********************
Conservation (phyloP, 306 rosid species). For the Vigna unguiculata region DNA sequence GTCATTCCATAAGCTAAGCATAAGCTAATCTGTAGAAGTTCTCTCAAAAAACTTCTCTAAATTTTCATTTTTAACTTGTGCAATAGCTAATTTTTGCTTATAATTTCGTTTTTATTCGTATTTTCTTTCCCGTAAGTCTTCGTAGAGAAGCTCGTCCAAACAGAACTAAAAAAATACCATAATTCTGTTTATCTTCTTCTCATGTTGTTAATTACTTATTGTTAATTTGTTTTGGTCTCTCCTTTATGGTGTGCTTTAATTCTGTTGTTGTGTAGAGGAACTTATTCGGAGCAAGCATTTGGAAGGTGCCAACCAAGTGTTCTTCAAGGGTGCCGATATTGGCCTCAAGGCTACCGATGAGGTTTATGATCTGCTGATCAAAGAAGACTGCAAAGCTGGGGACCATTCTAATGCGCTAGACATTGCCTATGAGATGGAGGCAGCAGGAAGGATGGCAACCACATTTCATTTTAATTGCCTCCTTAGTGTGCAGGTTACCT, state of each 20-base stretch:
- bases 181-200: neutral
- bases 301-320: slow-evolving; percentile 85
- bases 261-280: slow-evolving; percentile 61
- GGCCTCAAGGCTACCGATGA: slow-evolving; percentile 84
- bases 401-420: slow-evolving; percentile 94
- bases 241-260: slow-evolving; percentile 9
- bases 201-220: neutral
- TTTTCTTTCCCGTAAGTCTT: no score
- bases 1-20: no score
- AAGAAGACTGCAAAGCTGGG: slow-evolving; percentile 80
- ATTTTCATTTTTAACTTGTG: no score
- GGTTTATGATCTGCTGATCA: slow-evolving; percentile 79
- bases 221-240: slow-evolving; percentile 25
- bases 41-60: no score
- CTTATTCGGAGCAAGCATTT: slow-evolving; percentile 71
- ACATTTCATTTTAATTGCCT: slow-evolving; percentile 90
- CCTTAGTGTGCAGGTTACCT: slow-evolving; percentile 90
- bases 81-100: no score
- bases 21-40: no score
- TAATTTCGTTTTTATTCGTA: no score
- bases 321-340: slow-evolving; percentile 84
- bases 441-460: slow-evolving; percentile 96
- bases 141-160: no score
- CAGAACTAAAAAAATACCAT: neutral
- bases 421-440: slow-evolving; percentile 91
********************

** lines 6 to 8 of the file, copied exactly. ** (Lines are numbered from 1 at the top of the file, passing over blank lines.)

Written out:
- bases 401-420: slow-evolving; percentile 94
- bases 241-260: slow-evolving; percentile 9
- bases 201-220: neutral